New York City
wants to make it easier for transgender New Yorkers to
switch the sex listed on their birth certificate, an
important issue for transgender people in an era when
official identity documents have become more essential
in everyday life.
city rules, only people who can show proof of a surgery
qualify for getting a revised birth certificate. Even then,
the only change made is the elimination of any
reference to gender on the document.
The new plan,
unveiled late last month, would let birth records reflect
the new gender for the first time. It would also allow
changes for people who haven't had genital surgery but
could show substantial proof that they have undertaken
other steps to irrevocably alter their gender
identity, like undergoing hormone therapy.
The policy change
is one that advocates for New York's sizable
transgender population have requested for years but which
has taken on greater significance in a
post-September 11 world.
New Yorkers need
to show a picture ID to enter office towers, air
terminals, public monuments, and all sorts of government
buildings. They need them to apply for a job or buy
beer at a neighborhood deli. The trouble comes when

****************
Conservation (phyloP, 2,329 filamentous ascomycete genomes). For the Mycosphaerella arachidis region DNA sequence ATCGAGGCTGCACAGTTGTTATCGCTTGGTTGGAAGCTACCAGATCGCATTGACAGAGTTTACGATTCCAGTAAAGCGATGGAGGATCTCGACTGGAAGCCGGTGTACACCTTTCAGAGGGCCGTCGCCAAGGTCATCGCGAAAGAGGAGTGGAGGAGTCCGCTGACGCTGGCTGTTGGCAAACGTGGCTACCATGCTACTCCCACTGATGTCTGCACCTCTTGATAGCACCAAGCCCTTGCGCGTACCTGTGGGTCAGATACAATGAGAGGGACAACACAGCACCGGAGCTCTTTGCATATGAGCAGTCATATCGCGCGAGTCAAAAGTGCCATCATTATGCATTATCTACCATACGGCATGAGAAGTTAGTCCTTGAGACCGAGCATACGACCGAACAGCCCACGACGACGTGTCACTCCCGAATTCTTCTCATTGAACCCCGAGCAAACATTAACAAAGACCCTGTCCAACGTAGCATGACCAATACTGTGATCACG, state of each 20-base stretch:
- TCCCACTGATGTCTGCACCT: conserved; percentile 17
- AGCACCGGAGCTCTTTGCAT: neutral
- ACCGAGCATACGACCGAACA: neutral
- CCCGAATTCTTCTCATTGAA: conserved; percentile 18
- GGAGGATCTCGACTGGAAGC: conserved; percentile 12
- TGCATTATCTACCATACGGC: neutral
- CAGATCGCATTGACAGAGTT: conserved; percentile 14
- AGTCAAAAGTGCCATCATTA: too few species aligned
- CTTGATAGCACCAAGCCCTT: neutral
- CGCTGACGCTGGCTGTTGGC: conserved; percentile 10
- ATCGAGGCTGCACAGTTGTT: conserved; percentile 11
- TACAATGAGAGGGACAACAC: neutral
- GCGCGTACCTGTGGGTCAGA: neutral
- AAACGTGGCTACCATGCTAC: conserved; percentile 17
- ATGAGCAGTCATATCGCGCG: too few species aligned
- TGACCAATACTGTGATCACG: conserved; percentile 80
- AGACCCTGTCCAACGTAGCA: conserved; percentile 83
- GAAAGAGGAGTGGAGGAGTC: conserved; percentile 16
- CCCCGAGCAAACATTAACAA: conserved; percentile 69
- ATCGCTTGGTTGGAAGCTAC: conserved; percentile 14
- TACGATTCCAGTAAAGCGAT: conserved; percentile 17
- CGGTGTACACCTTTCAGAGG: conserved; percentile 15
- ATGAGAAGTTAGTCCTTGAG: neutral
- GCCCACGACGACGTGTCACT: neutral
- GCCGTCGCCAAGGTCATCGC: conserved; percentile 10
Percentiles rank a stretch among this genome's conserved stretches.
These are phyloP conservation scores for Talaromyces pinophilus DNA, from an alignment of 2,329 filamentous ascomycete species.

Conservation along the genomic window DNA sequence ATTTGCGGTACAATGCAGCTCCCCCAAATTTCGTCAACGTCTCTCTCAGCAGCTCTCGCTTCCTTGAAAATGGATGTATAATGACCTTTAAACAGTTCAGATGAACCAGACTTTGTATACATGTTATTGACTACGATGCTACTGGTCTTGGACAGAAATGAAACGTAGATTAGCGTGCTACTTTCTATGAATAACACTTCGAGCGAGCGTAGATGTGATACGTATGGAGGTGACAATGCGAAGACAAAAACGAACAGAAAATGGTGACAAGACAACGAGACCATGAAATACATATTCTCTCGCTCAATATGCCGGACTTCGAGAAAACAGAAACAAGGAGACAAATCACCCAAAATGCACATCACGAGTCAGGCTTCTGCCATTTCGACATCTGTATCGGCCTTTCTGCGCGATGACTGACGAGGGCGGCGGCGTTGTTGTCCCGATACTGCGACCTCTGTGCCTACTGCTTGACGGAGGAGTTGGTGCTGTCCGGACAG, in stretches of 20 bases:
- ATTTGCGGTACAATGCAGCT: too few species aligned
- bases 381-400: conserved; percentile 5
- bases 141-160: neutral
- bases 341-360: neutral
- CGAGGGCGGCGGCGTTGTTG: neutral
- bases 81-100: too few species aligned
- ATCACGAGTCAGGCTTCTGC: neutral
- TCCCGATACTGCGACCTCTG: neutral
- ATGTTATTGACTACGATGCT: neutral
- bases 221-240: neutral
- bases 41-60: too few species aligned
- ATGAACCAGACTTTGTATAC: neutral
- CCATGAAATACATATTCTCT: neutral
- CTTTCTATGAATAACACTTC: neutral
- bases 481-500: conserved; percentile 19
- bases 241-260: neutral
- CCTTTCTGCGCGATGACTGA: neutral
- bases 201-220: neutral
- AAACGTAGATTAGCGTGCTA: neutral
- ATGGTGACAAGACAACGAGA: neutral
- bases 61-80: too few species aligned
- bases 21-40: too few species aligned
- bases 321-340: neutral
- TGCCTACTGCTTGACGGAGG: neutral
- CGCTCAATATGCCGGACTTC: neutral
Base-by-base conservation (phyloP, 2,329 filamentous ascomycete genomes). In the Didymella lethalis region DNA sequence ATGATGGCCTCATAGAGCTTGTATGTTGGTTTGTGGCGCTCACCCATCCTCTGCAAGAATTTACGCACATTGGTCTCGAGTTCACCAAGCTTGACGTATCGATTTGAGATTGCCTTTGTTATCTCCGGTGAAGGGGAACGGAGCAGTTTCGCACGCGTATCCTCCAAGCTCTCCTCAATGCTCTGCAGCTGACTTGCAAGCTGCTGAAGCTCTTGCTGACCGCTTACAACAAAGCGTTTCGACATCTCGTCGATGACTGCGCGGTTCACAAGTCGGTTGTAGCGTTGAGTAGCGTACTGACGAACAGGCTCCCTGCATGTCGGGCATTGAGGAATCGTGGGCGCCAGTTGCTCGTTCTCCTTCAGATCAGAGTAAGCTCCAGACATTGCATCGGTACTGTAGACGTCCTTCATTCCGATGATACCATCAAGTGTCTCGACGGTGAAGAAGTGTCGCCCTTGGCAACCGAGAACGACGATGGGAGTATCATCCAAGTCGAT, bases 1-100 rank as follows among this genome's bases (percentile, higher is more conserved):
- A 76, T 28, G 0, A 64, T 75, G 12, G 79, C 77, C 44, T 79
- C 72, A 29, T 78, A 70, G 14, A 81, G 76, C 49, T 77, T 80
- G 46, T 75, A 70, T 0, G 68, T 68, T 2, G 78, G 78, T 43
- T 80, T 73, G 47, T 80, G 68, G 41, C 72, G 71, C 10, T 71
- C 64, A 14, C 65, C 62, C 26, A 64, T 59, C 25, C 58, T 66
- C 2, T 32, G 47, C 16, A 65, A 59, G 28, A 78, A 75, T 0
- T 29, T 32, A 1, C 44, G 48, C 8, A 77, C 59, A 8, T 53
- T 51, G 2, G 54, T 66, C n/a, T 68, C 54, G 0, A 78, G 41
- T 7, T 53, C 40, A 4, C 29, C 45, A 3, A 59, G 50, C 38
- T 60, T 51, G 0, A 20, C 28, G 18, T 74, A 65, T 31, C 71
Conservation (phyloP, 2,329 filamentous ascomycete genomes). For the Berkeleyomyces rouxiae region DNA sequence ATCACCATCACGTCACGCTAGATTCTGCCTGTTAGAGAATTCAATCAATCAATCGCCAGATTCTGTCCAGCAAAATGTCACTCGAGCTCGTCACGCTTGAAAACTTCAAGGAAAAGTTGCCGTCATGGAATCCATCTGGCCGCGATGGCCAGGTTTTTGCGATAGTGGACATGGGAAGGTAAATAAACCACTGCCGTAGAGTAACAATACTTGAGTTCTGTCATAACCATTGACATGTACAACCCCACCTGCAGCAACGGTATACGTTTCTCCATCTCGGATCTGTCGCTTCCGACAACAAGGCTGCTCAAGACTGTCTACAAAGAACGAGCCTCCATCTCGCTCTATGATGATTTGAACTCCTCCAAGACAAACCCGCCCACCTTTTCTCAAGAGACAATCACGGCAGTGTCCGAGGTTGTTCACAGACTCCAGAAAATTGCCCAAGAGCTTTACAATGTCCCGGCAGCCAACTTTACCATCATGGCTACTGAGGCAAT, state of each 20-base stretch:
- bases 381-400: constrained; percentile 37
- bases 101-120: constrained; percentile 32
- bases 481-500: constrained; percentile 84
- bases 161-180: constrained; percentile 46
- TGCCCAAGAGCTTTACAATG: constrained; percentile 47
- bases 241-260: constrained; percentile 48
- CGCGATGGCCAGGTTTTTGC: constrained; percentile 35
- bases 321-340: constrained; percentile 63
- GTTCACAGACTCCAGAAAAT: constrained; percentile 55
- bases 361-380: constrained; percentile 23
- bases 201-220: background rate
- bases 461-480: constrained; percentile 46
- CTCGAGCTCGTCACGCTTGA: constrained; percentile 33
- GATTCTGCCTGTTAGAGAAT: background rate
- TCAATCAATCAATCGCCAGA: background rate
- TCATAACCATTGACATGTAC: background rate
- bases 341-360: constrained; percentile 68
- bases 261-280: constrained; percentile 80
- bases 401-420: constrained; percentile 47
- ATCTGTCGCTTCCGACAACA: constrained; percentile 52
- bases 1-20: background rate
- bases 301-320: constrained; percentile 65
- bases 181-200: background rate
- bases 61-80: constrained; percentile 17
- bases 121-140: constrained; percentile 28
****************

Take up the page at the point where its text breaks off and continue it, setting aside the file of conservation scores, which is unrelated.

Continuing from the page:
someone inspects those documents and notices that a
person's listed gender doesn't appear to match the way they
look and dress.
"That can be a
very dangerous situation for a transgender person,"
said Cole Thaler, transgender rights attorney for the
national legal aid group Lambda Legal. "In today's post-9/11
climate, where everyone is more worried than usual
about things like fraud or identity theft, it can be
particularly difficult for a transgender person."
having a birth certificate with a gender that matches a
person's appearance will ease the way to getting other
government records, including passports, drivers
licenses, and Social Security records.
deputy commissioner of New York City's Department of Health
and Mental Hygiene, called the current system "outdated."
"A lot of
transgender persons use different techniques to switch
genders," she said. Some try hormones. A smaller number
undergo surgery--in part because not everyone is
medically capable of undergoing the procedure. "Some
do neither but essentially make a lifestyle change,"
All but three
states now allow people who have had a sex change to get a
new birth certificate, and New York City's vital records
division has done so since 1971.
New York City now
issues about a dozen of the revised birth certificates
a year. No estimate was available on how many more might be
issued under the new rules, which could be approved by
the city's Board of Health as soon as December.
Of the states
that allow similar changes to birth certificates, almost
all currently require proof of gender-reassignment surgery.
Only one state,
Tennessee, has a law expressly prohibiting a change of
gender on a birth certificate, but Ohio and Idaho also won't
allow the change because of court rulings or as a
matter of administrative policy. (AP)